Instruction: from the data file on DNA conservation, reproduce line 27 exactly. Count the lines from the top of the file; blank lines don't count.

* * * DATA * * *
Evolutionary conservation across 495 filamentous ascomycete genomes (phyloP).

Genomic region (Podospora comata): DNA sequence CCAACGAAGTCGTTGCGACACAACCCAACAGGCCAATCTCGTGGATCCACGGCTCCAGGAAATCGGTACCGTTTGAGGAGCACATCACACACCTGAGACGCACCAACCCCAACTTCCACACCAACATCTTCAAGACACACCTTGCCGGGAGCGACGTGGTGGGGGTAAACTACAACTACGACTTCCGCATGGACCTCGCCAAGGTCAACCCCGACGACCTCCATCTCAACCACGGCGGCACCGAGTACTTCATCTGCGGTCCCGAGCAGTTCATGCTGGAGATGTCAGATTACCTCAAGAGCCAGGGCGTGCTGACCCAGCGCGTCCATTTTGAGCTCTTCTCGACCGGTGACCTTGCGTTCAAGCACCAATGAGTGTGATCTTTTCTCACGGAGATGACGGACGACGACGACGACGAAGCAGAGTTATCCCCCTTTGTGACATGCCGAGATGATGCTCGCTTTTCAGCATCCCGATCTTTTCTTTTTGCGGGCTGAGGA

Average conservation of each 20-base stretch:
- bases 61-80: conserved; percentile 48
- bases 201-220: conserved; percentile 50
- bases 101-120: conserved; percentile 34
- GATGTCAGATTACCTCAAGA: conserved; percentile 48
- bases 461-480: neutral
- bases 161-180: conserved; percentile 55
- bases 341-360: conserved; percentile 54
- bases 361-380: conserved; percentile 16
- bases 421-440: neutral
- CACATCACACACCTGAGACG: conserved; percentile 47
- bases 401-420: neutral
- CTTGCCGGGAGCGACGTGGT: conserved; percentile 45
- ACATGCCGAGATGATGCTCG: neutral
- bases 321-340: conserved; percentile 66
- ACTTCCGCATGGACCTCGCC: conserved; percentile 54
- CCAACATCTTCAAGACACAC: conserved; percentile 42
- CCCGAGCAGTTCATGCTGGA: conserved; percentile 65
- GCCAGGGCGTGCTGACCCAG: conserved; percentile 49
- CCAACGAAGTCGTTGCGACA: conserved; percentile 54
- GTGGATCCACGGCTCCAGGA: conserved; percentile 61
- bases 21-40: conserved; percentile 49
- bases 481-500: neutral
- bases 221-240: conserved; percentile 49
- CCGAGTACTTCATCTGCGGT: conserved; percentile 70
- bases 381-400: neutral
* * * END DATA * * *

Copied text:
- CCGAGTACTTCATCTGCGGT: conserved; percentile 70